• Children’s progress is continually assessed through ongoing AfL opportunities that are built into each lesson. Targeted CPD and coaching sessions provide teachers with the requisite strategies to support pupils in knowing more and remembering more. To ensure consistency in teaching throughout the school, AHTs have begun using a range of research-based teaching and learning strategies, specifically those of Rosenshine, Lemov and Opening Worlds.  
  • Subject leaders drive the development of teachers’ subject knowledge. Targeted CPD ensures that staff are confident to deliver the content of the curriculum and are signposted where to go in order to improve their own expertise. This is supported through the AHTs’ coaching sessions with subject leaders.
  • Significant research into pedagogical knowledge has been undertaken by SLT and this is regularly disseminated to all staff through targeted CPD sessions. The key concepts taken from this research are the foundation for our curriculum design, professional conversations and decision making.
  • Through conversations with AHTs, subject leaders have a growing understanding of the pedagogical content knowledge related to their own subject (pedagogical content knowledge is a type of knowledge that is unique to teachers, and is based on the manner in which teachers relate their pedagogical knowledge (what they know about teaching) to their subject matter knowledge (what they know about what they teach)).
  • To support the early reading of new EAL pupils across the school, we have  introduced a daily  daily ‘Fresh Start’ sessions to improve these children’s access to the curriculum and exposure to English vocabulary. This supports them to increase the pace of their language acquisition and to access the learning in class. To support transition of children higher up the school and their transition to secondary school, pupils take part in a tailored reading/phonics curriculum to diminish the difference and allowing them to engage in whole class learning as soon as possible.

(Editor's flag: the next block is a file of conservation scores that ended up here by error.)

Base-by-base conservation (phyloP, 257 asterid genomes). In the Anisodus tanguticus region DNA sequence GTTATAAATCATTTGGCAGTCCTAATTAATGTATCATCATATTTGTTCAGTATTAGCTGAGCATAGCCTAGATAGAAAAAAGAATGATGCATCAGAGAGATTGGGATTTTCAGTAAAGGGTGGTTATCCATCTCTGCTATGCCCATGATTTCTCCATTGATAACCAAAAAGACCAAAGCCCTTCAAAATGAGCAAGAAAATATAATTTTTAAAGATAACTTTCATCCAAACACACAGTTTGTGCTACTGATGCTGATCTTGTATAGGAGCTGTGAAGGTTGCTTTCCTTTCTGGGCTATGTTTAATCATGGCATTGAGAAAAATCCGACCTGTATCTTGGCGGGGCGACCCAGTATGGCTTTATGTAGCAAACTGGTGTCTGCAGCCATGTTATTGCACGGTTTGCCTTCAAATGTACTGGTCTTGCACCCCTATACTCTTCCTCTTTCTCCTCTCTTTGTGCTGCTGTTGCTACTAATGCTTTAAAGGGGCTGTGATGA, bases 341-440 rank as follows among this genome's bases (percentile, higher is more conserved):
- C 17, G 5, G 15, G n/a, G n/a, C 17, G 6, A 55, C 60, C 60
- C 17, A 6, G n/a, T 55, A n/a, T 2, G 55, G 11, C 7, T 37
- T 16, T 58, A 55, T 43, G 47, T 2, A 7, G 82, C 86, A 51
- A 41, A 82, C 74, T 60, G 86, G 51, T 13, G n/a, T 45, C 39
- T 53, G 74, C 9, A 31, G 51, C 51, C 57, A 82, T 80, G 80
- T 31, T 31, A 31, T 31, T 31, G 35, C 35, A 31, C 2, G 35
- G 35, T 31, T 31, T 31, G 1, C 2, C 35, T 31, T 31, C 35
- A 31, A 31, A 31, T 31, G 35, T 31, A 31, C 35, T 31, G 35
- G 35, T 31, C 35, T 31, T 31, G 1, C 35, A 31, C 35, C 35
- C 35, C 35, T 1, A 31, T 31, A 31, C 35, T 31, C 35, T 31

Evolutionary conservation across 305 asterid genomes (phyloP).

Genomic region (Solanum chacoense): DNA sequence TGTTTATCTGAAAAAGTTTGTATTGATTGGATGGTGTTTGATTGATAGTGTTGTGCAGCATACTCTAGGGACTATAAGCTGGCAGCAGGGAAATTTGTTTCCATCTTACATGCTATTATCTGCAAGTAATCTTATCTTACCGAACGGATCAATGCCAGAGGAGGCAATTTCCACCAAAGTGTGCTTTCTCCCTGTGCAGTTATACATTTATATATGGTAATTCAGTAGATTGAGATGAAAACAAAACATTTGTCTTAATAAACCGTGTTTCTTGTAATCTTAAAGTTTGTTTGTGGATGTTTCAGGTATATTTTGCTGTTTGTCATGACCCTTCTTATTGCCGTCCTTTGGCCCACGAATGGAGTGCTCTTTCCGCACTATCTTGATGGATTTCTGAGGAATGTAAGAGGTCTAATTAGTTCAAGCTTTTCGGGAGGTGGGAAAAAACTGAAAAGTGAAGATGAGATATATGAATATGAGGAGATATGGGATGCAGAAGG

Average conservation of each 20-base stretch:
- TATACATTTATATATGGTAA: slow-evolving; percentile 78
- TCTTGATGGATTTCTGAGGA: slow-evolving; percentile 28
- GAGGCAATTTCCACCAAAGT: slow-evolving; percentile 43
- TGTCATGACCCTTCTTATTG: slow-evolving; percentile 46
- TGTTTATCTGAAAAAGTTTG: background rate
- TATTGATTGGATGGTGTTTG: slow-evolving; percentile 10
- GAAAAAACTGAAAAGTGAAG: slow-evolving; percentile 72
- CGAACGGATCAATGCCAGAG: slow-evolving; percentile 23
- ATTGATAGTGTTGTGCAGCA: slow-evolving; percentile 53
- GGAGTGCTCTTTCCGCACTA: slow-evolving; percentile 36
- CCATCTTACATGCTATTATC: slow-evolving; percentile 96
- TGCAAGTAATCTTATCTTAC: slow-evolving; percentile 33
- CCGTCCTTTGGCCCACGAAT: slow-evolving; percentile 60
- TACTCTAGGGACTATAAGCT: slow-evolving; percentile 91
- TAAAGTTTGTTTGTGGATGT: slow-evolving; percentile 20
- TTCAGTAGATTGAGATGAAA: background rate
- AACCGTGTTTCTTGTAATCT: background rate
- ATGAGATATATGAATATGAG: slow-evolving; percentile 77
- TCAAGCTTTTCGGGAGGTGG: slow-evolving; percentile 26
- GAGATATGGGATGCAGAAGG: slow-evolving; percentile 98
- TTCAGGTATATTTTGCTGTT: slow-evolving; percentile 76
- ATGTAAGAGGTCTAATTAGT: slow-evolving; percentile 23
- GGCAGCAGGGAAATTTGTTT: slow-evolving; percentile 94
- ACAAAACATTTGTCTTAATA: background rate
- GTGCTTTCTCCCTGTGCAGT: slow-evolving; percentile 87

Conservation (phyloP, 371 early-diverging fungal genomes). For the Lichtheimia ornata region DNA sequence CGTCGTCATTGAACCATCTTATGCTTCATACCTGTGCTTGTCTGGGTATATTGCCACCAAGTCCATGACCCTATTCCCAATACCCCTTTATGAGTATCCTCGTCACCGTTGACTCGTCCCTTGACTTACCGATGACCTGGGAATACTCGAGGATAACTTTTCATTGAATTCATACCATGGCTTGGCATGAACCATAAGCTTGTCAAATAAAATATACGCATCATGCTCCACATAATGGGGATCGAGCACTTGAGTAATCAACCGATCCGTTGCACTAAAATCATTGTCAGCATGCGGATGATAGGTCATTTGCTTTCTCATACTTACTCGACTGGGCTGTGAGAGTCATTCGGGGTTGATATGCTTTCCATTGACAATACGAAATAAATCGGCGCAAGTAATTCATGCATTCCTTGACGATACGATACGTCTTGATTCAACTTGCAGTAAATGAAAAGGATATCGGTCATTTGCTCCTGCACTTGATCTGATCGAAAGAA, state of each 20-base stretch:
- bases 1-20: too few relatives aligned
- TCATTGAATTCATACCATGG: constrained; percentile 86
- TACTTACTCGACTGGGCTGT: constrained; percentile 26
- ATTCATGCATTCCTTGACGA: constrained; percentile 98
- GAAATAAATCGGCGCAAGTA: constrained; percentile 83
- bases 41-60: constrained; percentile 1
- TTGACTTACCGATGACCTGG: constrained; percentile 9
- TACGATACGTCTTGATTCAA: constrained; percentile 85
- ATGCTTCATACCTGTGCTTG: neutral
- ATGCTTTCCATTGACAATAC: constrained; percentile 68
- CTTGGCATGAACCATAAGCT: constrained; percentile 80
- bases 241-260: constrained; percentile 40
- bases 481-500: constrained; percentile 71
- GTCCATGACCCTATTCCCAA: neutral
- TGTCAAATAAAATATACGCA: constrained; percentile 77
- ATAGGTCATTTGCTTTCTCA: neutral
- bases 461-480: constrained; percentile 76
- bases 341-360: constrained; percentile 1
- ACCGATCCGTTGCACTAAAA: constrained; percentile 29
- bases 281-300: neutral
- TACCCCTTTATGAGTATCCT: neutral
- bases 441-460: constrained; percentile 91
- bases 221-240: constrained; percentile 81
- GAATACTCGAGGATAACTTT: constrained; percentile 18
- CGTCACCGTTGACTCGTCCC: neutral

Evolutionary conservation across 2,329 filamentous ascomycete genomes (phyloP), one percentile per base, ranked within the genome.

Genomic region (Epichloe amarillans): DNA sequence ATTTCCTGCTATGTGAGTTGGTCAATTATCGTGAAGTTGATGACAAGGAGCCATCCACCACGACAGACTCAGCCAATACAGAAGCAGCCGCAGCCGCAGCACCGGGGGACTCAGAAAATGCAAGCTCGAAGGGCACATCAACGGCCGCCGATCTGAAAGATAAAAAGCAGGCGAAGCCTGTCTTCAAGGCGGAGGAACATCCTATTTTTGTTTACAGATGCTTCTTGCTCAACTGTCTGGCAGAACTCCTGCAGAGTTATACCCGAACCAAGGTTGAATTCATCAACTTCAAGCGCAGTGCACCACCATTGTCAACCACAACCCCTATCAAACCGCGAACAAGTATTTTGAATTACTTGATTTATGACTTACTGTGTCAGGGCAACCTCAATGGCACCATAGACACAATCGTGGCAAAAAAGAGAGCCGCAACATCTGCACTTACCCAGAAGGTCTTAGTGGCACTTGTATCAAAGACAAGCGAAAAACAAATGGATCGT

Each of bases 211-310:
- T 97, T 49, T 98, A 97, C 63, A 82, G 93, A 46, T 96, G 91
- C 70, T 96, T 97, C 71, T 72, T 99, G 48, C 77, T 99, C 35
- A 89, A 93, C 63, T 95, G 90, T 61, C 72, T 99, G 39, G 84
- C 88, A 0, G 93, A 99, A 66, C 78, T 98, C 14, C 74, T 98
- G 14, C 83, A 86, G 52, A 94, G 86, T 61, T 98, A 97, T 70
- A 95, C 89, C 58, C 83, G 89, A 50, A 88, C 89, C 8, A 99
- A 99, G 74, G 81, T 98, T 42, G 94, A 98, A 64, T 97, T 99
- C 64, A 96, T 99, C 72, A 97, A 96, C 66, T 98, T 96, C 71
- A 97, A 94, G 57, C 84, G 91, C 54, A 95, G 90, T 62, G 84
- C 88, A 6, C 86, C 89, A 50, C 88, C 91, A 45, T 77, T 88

• Children make rapid progress in the EYFS due to the implementation of a rigorous phonics programme and a focus on high quality talk and interactions. 
  • In Key Stage 2, Destination Reader is used to continue a consistent approach to reading, focusing on discrete reading skills and to encourage a love of reading. Pupils are PM Benchmarked to provide them with the correct banded book for their reading development and to identify any barriers in their development as a reader. As a result, despite their low starting points, the school’s KS2 reading results are in line with the national average.
  • As reading is a priority at SASF, daily Story Time is ringfenced in every class from EYFS to Year 6. We have developed this to meet the needs of our children, many of whom are not read stories regularly at home. Teachers’ exercise ‘cognitive apprenticeship’, narrating their thoughts and modelling DR skills and the abstract skills required to delve into, and enjoy, a book. Most importantly, the teacher models the enjoyment and love of reading. These sessions enable children to feel, hear and see the passion of their teachers towards reading. This approach is fundamental to developing children’s schemas and prototypes, enabling them to develop their inference skills and develop cultural capital. In addition to this, vocabulary is explicitly taught, rehearsed and repeated. Our employment of a librarian further demonstrates our commitment to reading and to introducing the children to a diverse range of books. Use of the library is increasingly popular and children are keen to volunteer their services to help the librarian during lunchtimes. More children are spending time in the library reading for pleasure and this is evidenced by the increased number of loaned books.